In September 2005, Thomas was one of several celebrities to speak at an anti-war rally in Washington, D.C. He also spoke out at the September 15, 2007 anti-war protest in Washington D.C. He blogs for The Huffington Post. Thomas said he was inclined to be against the Iraq war, as there was no clear reason to invade the country and the fact that some of his brother's friends who were deployed to Iraq, and upon learning about how terrified they were, decided to begin speaking out.
Thomas actively supported Barack Obama's 2008 campaign for U.S. president. On August 16, 2008, he appeared with Democratic National Committee chair Howard Dean at stops in northern Virginia as part of the Democratic National Committee's "Register for Change" bus tour to encourage local voter registration drives. Thomas gave speeches at two stops in Fairfax County and the City of Alexandria.
NBA career statistics
|GP||Games played||GS||Games started||MPG||Minutes per game|
|FG%||Field goal percentage||3P%||3-point field goal percentage||FT%||Free throw percentage|
|RPG||Rebounds per game||APG||Assists per game||SPG||Steals per game|
|BPG||Blocks per game||PPG||Points per game||Bold||Career high|
- Steinberg, Dan (October 27, 2006). "A DCU Name Mystery is Solved, and a Wizards Name Mystery Emerges". The Washington Post.
- "End the NBA draft age limit". ESPN.com. April 12, 2012. Retrieved August 9, 2013.
- "Wizards' Thomas back -- as starter, no less -- after heart surgery". SI.com. November 6, 2008. Archived from the original on October 23, 2012. Retrieved August 9, 2013.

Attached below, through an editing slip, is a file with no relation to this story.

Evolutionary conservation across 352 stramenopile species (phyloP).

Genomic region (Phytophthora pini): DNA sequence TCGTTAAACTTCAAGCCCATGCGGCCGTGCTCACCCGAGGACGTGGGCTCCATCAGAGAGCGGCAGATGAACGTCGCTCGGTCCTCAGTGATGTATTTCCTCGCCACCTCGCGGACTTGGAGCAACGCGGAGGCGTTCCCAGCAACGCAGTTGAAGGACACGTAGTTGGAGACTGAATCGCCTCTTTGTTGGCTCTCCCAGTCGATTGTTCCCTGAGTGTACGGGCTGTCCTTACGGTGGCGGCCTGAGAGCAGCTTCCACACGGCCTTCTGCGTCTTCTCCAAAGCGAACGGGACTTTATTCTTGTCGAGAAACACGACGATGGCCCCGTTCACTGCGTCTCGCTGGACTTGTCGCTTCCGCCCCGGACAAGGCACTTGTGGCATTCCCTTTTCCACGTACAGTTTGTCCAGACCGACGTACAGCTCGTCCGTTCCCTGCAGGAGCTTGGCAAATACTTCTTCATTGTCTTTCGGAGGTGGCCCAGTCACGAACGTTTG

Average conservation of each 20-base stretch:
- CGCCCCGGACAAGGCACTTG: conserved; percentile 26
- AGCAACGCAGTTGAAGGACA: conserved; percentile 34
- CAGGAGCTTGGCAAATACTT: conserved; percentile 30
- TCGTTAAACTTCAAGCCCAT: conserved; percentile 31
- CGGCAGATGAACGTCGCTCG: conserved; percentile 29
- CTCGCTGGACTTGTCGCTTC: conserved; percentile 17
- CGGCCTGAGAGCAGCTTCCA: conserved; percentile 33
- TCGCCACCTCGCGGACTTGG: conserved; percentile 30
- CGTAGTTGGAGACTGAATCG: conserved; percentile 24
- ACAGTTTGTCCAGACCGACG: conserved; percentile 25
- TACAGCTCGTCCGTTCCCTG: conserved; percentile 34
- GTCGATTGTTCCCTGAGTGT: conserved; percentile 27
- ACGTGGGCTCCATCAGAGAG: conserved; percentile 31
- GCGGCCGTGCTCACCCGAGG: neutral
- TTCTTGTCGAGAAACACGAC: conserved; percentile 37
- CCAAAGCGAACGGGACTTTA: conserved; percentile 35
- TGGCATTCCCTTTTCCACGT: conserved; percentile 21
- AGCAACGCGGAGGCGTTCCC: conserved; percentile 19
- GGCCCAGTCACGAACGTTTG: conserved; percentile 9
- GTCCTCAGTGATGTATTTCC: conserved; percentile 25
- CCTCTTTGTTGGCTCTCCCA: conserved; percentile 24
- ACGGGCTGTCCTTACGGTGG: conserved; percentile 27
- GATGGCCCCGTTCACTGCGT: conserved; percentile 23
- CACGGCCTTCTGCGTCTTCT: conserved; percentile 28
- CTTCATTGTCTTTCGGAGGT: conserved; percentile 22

- "Source: Foye, Miller head to Wiz". ESPN.com. June 24, 2009. Retrieved August 9, 2013.
- "Timberwolves trade Etan Thomas, picks to Thunder for Damien Wilkins, Chucky Atkins". InsideHoops.com. July 27, 2009. Retrieved August 9, 2013.
- "Hawks Sign Etan Thomas". NBA.com. September 2, 2010. Retrieved August 9, 2013.
- Boren, Cindy (May 22, 2016). "Ex-NBA center shames woman he says wouldn’t let him sit by her due to race". The Washington Post.
- Fatherhood: Rising to the Ultimate Challenge – Google
- Lindgren, Michael (July 27, 2012). ""Fatherhood: Rising to the Ultimate Challenge" by Etan Thomas with Nick Chiles". washingtonpost.com. Retrieved August 9, 2013.
- "Q&A with Etan Thomas". C-SPAN.org. Retrieved 2018-10-29.
- Zirin, Dave (September 27, 2005). "The Speech Everyone Is Talking About: Etan Thomas". Commondreams.org. Archived from the original on June 30, 2012. Retrieved August 9, 2013.
- "In Defense of Barack Obama". Huffingtonpost.com. November 2, 2007. Retrieved August 9, 2013.
- Hutchins, Brett; Rowe, David (April 27, 2012). Sport Beyond Television: The Internet, Digital Media and the Rise of Networked Media Sport. Routledge Research in Cultural and Media Studies, p. 77. Archived at Google Books.
- "Etan Thomas". The Huffington Post.
- Howard Dean’s Register for Change Bus Tour Archived 2012-03-10 at the Wayback Machine.
- "Thunder notebook: Russell Westbrook donates $1,000 per point to Haiti relief". newsok.com. January 23, 2010. Retrieved August 9, 2013.
- Career statistics and player information from NBA.com, or Basketball-Reference.com
- Official web page
- Etan Thomas on Huffington Post
- Appearances on C-SPAN
|Wikimedia Commons has media related to Etan Thomas.|